What Are the Most Common Leg Injuries From an Auto Accident?
Car accidents are a regular occurrence on America’s roads, and, unfortunately, they’re often accompanied by injury. The legs are one of the most vulnerable body parts to injury in a collision. In fact, a study by the National Highway Traffic Safety Commission determined that at least 37% of car accidents involved an injury to the legs. Read on to learn about the most common leg injuries from auto accidents, and what you should do if you’re involved in a collision.
Also called contusions, bruises are the most commonly expected physical injuries after a car accident. They’re usually visible on the skin, including the leg, and are marked by discoloration that ranges from blue to dark yellow.
Bruises are usually among the least of the injuries you’ll experience from a car accident, and they’re typically found in places where the body impacted an object. A more severe bruise is called a hematoma—they’re much more painful and tender. Sometimes, bruising can signal significant damage to tissues, so even if they aren’t painful, they should be examined by a doctor.
Cuts, or lacerations, are common on legs and other areas of the body after a car collision. Like bruising, they usually cause no reason for alarm if they’re treated properly. If you have a cut from a collision, use direct pressure to stop the bleeding. Seek medical attention immediately if the bleeding doesn’t stop, or if you start to feel dizzy.
Broken or Crushed Bones
Any of the bones in your body are vulnerable to injury in a car accident. In some cases, your legs may experience an impact that damages the bones and tissue around them. A crush injury can cause anything from fractures to completely shattered bones. Aside from getting immediate medical attention to properly set the bones, when necessary, you can often expect to follow a physical therapy program to support your full recovery.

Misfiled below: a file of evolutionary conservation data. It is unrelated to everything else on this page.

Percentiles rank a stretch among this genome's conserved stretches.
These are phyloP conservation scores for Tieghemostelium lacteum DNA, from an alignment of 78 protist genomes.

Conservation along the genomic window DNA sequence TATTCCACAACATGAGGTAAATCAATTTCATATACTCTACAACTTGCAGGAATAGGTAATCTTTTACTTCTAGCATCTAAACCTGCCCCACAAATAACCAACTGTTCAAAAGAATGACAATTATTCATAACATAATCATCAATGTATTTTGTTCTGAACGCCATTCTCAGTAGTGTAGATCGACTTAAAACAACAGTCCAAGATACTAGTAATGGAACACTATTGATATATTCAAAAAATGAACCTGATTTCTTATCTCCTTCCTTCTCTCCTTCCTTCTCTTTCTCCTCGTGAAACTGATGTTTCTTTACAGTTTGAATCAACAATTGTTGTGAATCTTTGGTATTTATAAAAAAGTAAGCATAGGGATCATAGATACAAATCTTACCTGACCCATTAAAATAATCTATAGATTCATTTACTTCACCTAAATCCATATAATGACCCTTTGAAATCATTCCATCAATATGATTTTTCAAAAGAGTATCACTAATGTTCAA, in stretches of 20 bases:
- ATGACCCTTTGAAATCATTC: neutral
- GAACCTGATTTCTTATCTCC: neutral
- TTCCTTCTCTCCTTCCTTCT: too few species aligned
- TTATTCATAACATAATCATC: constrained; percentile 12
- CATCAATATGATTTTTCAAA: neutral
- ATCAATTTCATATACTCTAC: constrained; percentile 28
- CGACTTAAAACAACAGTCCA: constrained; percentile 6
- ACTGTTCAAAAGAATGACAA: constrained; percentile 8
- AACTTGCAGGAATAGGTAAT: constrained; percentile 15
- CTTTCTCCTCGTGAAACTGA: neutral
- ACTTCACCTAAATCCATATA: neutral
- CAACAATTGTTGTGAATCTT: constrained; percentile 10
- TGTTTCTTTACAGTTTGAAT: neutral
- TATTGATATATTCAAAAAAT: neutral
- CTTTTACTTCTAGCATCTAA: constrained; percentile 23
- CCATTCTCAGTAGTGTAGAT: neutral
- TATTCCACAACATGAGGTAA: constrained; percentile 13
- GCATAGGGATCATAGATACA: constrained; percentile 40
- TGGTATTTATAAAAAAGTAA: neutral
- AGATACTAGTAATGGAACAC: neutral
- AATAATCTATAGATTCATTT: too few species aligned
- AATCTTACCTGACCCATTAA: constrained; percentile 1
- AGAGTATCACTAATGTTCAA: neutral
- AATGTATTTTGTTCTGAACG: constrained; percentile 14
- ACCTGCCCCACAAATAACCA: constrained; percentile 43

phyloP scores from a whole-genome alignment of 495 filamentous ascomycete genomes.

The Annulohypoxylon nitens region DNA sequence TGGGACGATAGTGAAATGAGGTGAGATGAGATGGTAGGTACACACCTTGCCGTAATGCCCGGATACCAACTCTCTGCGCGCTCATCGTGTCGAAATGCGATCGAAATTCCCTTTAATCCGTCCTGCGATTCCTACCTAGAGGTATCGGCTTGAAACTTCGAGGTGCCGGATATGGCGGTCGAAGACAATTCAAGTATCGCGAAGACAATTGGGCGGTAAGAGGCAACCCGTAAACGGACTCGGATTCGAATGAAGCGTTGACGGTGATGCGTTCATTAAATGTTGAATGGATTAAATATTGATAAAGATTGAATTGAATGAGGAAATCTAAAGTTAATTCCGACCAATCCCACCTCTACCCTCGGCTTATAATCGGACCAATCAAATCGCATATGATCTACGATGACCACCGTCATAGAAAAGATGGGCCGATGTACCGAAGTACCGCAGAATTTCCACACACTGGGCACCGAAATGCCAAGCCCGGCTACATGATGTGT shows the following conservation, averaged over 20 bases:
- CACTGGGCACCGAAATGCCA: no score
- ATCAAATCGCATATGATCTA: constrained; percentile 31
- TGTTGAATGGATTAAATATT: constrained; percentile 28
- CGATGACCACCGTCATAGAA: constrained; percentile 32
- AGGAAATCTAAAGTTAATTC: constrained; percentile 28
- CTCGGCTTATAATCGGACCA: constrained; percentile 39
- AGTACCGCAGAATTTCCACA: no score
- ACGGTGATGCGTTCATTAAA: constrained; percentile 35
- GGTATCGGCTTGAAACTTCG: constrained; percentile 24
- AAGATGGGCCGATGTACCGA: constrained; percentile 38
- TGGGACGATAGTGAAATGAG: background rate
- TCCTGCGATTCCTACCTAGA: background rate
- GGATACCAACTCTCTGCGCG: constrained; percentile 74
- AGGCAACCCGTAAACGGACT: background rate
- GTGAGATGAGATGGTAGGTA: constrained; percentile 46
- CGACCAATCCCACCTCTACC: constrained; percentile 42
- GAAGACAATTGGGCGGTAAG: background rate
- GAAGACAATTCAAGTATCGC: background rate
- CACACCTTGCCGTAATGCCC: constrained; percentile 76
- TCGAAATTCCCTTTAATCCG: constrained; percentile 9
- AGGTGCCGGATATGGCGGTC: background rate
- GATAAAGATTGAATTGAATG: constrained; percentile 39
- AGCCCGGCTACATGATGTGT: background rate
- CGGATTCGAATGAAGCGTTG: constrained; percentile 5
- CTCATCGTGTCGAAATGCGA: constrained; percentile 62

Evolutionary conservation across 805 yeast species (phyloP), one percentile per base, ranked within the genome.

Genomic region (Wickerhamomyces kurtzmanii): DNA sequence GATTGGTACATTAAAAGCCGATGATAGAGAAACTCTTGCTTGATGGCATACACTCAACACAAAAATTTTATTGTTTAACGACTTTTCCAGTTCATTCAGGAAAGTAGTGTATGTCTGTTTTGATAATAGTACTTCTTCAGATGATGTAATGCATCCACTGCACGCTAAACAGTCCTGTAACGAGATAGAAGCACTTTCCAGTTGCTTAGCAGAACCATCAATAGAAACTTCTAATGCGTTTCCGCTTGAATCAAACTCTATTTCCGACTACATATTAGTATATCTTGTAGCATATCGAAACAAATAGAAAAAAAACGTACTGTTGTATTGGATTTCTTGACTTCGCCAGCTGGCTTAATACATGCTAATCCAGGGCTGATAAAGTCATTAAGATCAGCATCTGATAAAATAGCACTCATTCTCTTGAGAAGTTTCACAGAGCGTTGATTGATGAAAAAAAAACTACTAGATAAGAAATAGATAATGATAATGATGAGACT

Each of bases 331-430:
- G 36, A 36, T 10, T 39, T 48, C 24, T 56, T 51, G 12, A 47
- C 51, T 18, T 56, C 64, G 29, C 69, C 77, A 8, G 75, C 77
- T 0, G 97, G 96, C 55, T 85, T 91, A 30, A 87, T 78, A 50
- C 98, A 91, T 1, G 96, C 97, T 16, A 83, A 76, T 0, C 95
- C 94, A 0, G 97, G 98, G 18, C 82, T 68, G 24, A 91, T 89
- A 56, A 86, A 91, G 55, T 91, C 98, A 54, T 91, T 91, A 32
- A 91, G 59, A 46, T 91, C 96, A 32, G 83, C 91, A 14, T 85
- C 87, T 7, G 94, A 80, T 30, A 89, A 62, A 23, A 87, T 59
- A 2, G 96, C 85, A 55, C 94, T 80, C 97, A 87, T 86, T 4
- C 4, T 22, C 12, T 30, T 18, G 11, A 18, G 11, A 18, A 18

Soft Tissue Injuries
Soft tissues in the legs, including cartilage, ligaments, nerves, and tendons can be damaged during a car collision. Depending on the severity and type of damage, these injuries can be very painful and require long recovery times. Sprains, for example, affect tendons and ligaments, whereas strains impact muscle and fascia. Failing to treat the affected areas properly can even cause lifelong, recurring pain.
Most soft tissue injuries require a significant amount of rest and time for recovery. Your doctor may recommend the RICE method—rest, ice, compression, and elevation–to treat the injury. In some cases, advanced treatment options like injections or physical therapy are necessary for a full recovery.
The impact of a car accident often causes a vehicle occupant’s legs to twist suddenly, or to hyperextend the knee. This can often cause a sprain or tear to the ACL, and it comes with significant levels of pain.
Most people who experience an ACL injury will hear a popping or cracking sound, followed by severe pain in the area. If you’re unable to stand or put on weight on the affected leg–or you notice swelling in the knee and a reduced range of motion—reach out to your doctor immediately.
Seek Medical Attention If You’re Involved in a Collision—No Matter How Minor It Seems
Car accidents can be scary and unexpected events that can leave you feeling shaken up and confused. While some accidents may seem minor, seeking medical attention immediately after it occurs is crucial. Even if you don’t feel any immediate symptoms, it’s important to get checked out by a medical professional to ensure that there are no underlying injuries that could cause issues down the road, especially leg injuries that could impact your mobility.
Take the first step in your full recovery by partnering with the caring medical team at Impact Medical Group of St. Petersburg. Call us today at (727) 722-8103 to schedule your free, comprehensive evaluation!